Potato in Motion by David White
I created this image as an entry into the 2021 Potato Photographer of the Year competition (RIP).
In case this esteemed competition passed you by, it was the child of Benedict Brain’s brain, and was first launched in 2020, inspired by photographer Kevin Abosch’s image of a potato which sold for $1million in 2016.
I was attracted to the competition for a few reasons: all proceeds from the comp’s £5 entry fee went to The Trussell Trust, to help provide food for those in poverty, there was no rights grab, and it seemed to be a light hearted rebuke to all the money grabbing, rights grabbing photography competitions which proliferate now. Plus, I was bored, and it seemed fun. Then I got carried away.
This is a series of images of a potato in motion, the motion only evident when you image a spud at 120,000 frames a second. It even leaves the ground at one point. This is a scientific revelation, but it is apparently of no use to the scientific community. Bastards. I have had some interest from Heston Blumenthal however.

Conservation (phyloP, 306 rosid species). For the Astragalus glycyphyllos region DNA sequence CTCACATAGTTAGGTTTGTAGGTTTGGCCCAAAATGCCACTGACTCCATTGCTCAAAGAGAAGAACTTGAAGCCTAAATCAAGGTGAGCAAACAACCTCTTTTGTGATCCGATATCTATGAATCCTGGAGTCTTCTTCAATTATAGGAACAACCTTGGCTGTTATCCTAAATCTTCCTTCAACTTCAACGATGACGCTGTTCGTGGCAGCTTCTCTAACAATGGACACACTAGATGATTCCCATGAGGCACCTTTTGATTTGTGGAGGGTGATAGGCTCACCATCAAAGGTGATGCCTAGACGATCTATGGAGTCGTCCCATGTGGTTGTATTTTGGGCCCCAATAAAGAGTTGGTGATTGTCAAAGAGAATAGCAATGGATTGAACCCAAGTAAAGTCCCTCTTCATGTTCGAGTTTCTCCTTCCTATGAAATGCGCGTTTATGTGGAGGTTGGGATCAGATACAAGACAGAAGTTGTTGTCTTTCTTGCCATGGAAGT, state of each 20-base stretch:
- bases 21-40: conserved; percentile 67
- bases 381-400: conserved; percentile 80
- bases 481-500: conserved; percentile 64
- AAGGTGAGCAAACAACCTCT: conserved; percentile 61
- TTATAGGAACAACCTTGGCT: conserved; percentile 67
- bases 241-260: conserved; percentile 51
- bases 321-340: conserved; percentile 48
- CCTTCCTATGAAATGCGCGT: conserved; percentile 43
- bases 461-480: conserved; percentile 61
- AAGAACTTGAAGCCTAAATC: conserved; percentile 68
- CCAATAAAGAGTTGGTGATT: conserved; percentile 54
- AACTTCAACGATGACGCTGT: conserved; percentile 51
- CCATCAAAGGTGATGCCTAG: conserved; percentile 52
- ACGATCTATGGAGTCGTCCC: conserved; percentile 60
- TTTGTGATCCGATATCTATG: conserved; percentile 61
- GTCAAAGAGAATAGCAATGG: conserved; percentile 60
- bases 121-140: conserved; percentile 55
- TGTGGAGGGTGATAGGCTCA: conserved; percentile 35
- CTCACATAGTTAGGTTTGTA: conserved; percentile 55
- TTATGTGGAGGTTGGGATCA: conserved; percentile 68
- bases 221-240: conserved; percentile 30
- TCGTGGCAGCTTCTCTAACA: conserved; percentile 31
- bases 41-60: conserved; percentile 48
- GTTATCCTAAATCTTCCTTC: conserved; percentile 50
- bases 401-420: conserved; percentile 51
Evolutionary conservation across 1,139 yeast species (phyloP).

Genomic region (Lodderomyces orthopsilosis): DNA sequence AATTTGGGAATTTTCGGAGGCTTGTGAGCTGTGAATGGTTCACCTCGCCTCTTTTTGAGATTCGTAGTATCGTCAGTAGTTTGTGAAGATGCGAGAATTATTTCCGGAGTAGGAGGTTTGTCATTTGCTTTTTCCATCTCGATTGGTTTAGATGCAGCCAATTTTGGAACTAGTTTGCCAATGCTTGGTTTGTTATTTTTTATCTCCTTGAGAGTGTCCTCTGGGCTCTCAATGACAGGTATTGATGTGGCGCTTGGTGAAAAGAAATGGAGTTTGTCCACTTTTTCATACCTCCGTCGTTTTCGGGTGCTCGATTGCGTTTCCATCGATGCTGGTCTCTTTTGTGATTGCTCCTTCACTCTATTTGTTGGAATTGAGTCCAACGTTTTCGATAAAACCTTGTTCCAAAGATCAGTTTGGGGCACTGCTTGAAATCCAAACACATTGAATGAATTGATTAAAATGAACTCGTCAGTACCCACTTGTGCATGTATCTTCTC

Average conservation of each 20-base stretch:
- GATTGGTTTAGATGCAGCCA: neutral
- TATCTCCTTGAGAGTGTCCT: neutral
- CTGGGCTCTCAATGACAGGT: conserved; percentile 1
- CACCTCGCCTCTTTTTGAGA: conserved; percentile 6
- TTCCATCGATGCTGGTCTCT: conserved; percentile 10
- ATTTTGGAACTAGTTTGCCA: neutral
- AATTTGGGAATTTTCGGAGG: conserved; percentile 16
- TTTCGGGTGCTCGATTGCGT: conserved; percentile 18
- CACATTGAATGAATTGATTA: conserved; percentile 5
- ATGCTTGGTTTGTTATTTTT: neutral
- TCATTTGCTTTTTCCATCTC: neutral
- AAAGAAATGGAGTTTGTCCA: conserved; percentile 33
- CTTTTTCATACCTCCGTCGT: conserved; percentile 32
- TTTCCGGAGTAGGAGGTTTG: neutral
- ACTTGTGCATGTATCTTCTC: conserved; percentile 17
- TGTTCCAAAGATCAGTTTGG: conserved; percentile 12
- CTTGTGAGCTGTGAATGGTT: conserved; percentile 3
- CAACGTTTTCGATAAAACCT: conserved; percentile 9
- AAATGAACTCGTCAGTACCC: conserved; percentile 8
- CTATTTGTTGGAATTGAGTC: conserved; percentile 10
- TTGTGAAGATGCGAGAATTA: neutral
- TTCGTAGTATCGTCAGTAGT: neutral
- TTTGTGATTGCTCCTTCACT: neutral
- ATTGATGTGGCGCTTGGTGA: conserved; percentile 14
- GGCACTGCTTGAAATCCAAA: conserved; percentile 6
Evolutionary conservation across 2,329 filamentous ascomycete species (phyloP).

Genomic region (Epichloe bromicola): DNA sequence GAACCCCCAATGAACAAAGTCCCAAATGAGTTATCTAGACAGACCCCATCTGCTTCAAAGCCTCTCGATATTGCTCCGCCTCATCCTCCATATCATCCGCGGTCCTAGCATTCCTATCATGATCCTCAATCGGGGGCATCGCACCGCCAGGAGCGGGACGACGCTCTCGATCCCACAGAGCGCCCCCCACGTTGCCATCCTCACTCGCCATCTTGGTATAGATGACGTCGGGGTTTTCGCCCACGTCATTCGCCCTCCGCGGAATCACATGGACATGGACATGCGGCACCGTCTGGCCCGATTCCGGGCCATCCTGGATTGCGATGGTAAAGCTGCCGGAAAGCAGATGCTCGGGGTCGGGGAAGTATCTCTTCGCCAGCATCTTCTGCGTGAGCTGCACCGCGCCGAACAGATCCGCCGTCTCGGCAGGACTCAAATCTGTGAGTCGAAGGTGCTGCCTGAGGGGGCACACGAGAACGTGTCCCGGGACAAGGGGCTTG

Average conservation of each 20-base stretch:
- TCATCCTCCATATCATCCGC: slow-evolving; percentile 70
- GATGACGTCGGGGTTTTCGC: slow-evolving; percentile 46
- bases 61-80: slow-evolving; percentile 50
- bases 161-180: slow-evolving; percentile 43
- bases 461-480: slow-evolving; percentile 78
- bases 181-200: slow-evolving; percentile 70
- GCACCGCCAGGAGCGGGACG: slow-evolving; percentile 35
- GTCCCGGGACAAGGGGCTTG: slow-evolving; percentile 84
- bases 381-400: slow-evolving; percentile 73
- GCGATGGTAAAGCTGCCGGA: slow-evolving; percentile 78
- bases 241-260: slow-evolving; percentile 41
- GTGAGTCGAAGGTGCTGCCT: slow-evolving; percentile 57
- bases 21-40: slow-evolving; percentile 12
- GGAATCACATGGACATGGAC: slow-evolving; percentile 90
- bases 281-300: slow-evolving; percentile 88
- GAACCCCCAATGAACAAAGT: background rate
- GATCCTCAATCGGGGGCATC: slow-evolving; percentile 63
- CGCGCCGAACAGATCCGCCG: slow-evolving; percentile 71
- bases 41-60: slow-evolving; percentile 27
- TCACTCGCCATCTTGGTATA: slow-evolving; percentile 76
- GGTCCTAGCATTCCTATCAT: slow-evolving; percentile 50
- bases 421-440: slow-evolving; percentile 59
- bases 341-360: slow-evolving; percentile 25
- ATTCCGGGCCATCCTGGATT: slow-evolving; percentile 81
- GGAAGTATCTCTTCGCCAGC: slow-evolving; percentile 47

I had entered the comp the previous year, managing a solid 2nd place, and was determined to better that. Unfortunately the esteemed judges did not appreciate the revelatory nature of the content (I blame Martin Parr, he clearly knows nothing about potatoes) and I came 6th. I therefore cannot claim to be the greatest potato photographer in the world.
David White started in photography in 1989, taking the NCTJ at Stradbroke in Sheffield. His first job was as a junior photographer on the Leicester Mercury. After gaining his NCTJ seniority two years later, he left to freelance and chase stories. He has been represented by many agencies over the years, from Rex to Katz, Polaris to Horton-Stephens. He has been a contributing editor to Marie-Claire magazine for his reportage photography. He won a world press award in 2001 for a picture of a cosmonaut in his space underwear. He likes to play, break things and injure himself. He is presently Senior Lecturer at Falmouth University on the Press and Editorial Photography BA degree course, and a foster carer.
See more work by David White